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How aggression can arise from successful self-control

A new study questions age-old beliefs that a lack of self-control is the primary cause of aggression

A recent study shifts the focus away from treating self-control as the only way to inhibit aggression.
A recent study shifts the focus away from treating self-control as the only way to inhibit aggression. (Pixabay)

A new study challenges the dominant narrative that aggression stems from poor self-control. For long, aggression, a complex behaviour which has been studied extensively in psychology and related fields, has been linked to a lack of self-control. Now, a recent study shows that might not be the case and shifts the focus away from treating self-control as the only way to inhibit aggression.

The new study, conducted by a Virginia Commonwealth University (VCU) researcher suggests that aggression can be a calculated act for retribution. The findings, based on a comprehensive analysis of multiple studies in the fields of psychology and neurology, show that aggression could be the product of successful self-control, especially in individuals seeking revenge. The study was published in the journal Social and Personality Psychology Compass.

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The findings, as revealed by VCU’s press statement, showed that the most aggressive people do not have personalities associated with poor self-discipline and that training programs that improve self-control have not been proven effective in reducing violent tendencies. For instance, a February 2023 study published in the journal, Aggressive Behaviour, showed that twelve weeks of self-control training did not reduce aggression. In the paper, the researchers suggest that self-control training has the strongest effects when the “self-controlled behaviours are goal-relevant and participants are intrinsically motivated to perform them.”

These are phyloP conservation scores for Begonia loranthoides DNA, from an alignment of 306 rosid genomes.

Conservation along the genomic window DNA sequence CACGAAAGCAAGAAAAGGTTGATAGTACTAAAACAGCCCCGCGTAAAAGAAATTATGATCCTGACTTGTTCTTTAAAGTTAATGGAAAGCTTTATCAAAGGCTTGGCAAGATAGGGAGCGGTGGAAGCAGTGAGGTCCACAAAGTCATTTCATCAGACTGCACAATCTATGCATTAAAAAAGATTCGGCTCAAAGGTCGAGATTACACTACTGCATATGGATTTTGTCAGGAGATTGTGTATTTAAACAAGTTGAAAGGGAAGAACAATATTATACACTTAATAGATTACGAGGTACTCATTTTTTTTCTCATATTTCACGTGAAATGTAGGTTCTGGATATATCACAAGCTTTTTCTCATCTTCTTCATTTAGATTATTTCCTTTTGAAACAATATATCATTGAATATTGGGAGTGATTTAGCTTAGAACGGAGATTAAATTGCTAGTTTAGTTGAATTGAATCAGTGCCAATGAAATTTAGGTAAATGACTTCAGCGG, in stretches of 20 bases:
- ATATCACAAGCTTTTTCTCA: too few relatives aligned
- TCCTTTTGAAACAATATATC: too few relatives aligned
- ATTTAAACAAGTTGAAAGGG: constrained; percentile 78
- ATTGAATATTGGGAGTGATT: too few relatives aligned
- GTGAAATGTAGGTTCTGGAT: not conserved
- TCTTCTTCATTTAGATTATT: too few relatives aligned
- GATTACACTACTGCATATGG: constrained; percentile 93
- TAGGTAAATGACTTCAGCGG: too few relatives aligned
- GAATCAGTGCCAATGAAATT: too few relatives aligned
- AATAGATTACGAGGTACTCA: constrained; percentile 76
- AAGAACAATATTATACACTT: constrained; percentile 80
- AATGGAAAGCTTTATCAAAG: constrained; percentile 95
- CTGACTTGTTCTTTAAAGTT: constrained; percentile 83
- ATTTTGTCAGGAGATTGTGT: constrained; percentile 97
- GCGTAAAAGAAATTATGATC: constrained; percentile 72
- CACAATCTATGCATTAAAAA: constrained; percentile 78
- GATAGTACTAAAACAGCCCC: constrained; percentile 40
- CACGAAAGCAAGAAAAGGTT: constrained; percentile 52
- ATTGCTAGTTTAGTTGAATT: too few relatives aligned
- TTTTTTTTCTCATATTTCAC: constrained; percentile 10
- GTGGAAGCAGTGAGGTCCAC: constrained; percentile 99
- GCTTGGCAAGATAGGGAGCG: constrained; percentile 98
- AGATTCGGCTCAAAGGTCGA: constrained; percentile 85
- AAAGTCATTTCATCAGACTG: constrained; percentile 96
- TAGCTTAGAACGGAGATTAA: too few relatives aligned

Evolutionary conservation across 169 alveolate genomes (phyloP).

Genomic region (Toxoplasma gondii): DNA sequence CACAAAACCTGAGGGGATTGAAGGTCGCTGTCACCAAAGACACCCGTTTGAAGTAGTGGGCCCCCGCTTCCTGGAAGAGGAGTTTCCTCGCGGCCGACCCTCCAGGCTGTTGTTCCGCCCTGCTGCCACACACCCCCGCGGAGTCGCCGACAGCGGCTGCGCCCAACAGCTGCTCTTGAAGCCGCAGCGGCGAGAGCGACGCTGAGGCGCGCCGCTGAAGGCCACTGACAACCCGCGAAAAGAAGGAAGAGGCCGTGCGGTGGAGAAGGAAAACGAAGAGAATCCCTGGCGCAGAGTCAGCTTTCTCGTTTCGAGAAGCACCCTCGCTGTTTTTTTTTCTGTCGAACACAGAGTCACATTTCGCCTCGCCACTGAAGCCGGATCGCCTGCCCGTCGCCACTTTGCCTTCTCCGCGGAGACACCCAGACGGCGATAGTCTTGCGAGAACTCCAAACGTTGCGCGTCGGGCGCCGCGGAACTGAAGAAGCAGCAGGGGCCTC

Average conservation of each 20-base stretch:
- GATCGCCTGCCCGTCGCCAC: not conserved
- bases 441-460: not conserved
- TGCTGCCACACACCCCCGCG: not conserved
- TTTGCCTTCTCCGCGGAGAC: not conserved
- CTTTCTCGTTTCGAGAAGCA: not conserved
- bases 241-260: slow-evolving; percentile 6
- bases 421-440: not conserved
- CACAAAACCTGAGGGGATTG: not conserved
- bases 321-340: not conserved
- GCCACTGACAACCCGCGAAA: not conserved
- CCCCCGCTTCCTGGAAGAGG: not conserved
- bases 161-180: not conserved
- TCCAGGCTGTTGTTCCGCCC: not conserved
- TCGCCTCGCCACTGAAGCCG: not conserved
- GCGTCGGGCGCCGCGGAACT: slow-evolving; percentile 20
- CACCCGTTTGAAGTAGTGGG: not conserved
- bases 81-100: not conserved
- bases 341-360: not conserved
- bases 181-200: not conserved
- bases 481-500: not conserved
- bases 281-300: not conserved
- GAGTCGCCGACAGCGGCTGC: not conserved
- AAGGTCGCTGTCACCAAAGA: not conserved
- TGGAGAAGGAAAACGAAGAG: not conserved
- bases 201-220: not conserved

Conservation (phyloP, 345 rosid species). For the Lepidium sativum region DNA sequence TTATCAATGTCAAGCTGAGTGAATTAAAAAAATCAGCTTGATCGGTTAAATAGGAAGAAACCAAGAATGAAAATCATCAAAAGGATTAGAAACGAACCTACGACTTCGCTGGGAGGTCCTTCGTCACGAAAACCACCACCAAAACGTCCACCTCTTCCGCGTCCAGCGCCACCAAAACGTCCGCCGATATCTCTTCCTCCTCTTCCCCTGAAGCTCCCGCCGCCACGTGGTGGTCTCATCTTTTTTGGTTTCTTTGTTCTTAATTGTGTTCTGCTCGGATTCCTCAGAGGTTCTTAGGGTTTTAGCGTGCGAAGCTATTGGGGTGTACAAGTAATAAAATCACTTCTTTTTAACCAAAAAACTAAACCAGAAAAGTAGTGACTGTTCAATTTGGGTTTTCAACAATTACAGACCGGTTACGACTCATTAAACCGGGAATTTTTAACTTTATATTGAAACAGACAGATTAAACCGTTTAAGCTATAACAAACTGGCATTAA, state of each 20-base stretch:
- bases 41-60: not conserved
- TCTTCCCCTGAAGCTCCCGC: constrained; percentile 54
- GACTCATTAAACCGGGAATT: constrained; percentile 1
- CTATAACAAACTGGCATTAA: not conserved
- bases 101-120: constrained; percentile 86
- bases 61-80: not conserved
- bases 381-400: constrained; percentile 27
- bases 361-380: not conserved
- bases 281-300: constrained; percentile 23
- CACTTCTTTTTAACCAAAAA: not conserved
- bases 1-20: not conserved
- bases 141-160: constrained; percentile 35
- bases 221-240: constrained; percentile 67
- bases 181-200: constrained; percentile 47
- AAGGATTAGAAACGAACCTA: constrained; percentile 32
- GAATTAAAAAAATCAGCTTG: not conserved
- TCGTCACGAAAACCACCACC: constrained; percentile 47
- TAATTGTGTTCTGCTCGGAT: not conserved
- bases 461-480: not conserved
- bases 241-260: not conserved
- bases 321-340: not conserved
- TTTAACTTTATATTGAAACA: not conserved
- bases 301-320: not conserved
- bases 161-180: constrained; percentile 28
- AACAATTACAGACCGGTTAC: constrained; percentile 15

Contradicting age-old beliefs, the new study found evidence indicating that aggression can stem from successful self-control. It shows that individuals with aggressive tendencies often present well-developed inhibitory self-control, enabling them to delay their aggressive impulses and plan acts of retaliation. “Even psychopathic people, who comprise the majority of people who commit violent offences, often exhibit robust development of inhibitory self-control over their teenage years,” David Chester, the study’s author, said in the statement.

The study highlights that aggressive behaviour is linked to increased activity in the prefrontal cortex of the brain, which is associated with self-control. Commenting on the findings, Chester said in the statement that the paper pushes back against a decades-long dominant narrative in aggression research, which is that violence starts when self-control stops. “Instead, it argues for a more balanced, nuanced view in which self-control can both constrain and facilitate aggression, depending on the person and the situation,” he added.

The findings argue for a more cautious approach to treatment, therapies and interventions that attempt to reduce violence by improving self-control because there is a risk of teaching some people how to implement their aggressive tendencies.

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